not possible to have intellisense for JScript objects created using the
object.prototype functionality? No need to comment cos I know it ain't gonna
happen any time soon (does it do this in .NET perhaps?).

Chris Barber.

"freaky friday" <fr****@friday.net> wrote in message
news:e%****************@tk2msftngp13.phx.gbl...
Use what you're comfortable with. There's really no clear advantage to
using one over the other.

However I will mention that the whole "use the same language in both
client-side and server-side" argument doesn't carry a lot of water. In
fact, I think it contributes to far more confusion than good.

"Harag" <ha***@REMOVETHESECAPITALSsofthome.net> wrote in message
news:dk********************************@4ax.com...
Hi All.

I'm stating out doing some web developing. I was wondering which of
the server side languages should I concentrate on and learn.

I Know CSS, HTML, T-SQL

I can look at the client javascript code and work out what it does but
I can't really write it from scratch.

I know mainly VBscript.

I was wondering should I drop VBscript and learn Jscript then code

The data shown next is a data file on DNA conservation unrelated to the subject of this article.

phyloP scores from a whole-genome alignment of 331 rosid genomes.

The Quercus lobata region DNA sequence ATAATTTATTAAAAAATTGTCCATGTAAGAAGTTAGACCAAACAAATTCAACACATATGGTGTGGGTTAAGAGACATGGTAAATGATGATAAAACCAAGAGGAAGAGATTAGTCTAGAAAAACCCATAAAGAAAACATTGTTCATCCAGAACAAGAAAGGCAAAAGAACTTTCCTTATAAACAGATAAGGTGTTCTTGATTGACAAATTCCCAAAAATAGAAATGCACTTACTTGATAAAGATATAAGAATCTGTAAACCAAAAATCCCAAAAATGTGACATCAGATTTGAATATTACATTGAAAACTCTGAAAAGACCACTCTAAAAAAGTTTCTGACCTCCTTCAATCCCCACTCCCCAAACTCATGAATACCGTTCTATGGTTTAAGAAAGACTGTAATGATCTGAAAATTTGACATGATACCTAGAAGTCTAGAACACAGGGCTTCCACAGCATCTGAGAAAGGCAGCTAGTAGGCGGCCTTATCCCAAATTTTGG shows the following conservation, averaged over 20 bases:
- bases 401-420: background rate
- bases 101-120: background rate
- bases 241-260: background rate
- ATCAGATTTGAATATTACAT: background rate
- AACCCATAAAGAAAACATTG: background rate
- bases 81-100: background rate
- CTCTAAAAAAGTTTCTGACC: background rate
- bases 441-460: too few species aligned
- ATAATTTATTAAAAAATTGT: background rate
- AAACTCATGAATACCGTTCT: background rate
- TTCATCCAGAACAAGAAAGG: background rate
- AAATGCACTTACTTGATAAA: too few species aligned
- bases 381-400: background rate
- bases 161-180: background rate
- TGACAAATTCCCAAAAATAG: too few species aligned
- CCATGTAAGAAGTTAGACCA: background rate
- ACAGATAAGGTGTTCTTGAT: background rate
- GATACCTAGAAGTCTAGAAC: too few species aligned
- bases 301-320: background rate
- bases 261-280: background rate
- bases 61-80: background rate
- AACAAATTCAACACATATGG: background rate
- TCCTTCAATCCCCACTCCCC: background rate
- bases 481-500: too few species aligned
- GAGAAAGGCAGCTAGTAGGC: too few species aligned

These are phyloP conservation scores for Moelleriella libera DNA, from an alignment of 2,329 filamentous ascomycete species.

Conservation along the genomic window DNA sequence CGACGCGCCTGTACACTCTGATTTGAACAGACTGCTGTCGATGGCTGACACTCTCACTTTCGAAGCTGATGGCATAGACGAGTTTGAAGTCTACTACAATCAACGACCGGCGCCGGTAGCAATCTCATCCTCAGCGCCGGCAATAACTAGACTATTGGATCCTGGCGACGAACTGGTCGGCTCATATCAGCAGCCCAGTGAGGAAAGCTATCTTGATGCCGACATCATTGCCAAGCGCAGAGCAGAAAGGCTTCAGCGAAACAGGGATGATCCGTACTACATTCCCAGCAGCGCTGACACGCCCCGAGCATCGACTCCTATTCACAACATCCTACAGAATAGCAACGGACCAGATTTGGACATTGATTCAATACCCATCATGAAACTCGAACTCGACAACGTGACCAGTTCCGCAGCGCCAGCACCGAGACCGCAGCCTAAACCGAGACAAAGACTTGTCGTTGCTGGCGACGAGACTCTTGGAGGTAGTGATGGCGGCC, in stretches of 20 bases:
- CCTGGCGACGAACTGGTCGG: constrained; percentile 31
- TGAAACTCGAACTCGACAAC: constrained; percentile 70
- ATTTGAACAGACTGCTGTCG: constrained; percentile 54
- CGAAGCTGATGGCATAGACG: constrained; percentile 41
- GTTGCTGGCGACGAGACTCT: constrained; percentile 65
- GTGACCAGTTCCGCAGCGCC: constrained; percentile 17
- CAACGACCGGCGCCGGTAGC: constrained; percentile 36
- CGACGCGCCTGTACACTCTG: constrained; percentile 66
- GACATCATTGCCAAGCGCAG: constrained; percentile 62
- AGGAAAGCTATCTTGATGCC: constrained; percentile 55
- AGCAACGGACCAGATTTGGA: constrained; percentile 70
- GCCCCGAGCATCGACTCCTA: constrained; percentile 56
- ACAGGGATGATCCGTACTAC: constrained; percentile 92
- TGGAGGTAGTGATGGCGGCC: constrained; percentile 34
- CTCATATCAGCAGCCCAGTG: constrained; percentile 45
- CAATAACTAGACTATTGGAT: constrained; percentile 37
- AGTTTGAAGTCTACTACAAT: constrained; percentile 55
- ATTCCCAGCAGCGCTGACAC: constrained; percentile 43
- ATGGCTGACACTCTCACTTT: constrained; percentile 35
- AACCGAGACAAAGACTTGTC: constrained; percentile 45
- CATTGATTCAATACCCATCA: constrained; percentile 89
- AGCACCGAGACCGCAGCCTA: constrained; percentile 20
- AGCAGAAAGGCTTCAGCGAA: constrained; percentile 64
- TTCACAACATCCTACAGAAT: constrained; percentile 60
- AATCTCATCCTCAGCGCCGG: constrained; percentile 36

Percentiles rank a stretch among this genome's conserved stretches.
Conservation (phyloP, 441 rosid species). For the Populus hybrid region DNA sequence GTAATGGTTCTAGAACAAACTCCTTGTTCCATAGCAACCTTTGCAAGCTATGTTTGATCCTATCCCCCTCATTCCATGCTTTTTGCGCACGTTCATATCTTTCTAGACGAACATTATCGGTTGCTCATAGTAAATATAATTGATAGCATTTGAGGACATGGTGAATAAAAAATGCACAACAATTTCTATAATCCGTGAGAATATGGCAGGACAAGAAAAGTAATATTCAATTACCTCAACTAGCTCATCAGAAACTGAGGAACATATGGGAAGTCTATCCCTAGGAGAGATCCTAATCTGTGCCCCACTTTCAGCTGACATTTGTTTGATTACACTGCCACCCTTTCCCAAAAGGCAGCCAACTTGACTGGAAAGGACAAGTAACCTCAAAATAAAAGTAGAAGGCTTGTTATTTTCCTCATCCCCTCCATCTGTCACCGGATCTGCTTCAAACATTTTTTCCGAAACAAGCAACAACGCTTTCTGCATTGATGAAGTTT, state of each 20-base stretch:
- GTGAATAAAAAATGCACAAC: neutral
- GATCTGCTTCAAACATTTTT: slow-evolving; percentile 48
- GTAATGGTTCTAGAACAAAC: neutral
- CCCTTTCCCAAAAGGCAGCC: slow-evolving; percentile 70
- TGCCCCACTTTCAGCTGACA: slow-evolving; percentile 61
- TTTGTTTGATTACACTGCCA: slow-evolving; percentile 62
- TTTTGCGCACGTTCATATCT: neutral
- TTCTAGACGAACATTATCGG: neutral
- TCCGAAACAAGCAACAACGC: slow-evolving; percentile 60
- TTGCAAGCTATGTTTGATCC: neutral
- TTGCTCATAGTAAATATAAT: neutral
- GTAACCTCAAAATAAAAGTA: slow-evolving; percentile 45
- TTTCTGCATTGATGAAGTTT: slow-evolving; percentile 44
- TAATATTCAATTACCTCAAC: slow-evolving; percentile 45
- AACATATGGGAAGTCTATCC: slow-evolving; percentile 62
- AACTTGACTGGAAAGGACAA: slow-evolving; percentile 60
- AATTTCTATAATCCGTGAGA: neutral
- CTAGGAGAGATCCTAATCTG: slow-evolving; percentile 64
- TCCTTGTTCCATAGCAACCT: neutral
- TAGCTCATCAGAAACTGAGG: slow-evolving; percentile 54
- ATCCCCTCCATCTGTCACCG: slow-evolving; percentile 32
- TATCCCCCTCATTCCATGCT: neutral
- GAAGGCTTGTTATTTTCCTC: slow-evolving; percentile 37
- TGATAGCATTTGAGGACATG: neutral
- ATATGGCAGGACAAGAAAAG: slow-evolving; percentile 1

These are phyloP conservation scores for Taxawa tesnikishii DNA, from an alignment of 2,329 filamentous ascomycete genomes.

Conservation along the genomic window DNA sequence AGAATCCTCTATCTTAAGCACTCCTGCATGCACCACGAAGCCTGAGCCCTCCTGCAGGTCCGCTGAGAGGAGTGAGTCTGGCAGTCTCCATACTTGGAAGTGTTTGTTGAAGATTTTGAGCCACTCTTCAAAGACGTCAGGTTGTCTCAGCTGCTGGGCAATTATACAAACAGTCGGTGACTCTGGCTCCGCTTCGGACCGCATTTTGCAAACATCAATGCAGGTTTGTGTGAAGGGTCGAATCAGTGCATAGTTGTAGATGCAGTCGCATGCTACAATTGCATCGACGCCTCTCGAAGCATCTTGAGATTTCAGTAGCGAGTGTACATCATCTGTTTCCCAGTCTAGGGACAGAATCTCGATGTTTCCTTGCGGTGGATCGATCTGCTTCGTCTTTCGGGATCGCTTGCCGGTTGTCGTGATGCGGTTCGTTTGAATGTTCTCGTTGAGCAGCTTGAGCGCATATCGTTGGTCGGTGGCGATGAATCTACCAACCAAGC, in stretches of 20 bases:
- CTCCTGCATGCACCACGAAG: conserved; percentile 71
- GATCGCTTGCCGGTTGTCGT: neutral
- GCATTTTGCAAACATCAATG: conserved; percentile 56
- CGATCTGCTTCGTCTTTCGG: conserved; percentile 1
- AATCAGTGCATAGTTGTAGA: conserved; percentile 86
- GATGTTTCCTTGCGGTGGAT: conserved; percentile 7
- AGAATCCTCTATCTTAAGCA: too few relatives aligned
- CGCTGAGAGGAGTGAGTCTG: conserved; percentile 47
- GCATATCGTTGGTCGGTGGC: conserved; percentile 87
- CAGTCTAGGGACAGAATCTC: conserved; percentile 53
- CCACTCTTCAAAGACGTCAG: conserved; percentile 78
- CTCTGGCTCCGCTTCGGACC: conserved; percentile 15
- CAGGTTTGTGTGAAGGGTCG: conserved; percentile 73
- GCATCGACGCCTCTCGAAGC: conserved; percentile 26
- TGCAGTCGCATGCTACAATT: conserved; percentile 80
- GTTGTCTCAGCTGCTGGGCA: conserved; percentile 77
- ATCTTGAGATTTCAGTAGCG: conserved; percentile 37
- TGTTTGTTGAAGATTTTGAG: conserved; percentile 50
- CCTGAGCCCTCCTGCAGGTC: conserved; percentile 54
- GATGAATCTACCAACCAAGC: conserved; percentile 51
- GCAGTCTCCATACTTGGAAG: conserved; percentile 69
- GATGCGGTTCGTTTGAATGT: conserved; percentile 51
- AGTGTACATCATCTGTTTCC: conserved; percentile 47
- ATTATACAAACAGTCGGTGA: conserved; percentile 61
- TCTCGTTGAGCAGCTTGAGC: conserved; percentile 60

both the client & server code in Javascript/Jscript

I have a couple "CLASS" files in VBscript and was wondering how does
Jscript do this ?

What books should I get to learn server side Jscript? is it the same
as client side? or is there a lot of differences.

Thanks for any help, pros & cons.

Al.


Jul 19 '05 #11

The main reason I'm thinking of switching is that the client side code
is all javascript that I downloaded from "javascriptsource.com" and
altered to suit. I understand the basics of javascript to make the
changes I just don't know it fully as I code mostly VBscript during a
working day.

I don't have a "boss" or "client" to tell what to code in as its for
my own business so thats not really important.

For my project I'm still in the pen & paper design phase so not done
much coding. I do have several "VBscript Class" files that will need
to be changed.

Thanks for the info and points.

Al

On Fri, 26 Dec 2003 21:56:26 -0000, "Chris Barber"
<ch***@blue-canoe.co.uk.NOSPAM> wrote:
I used to be an ASP VBScript developer until a similar thread a few weeks
ago.

I tried using JScript in server-side ASP and since then I've dropped
VBScript entirely for web stuff since I can now code an entire library set
of functions and use them at both the server and client side. some of these
library routines are pretty complex and having to do them both ways was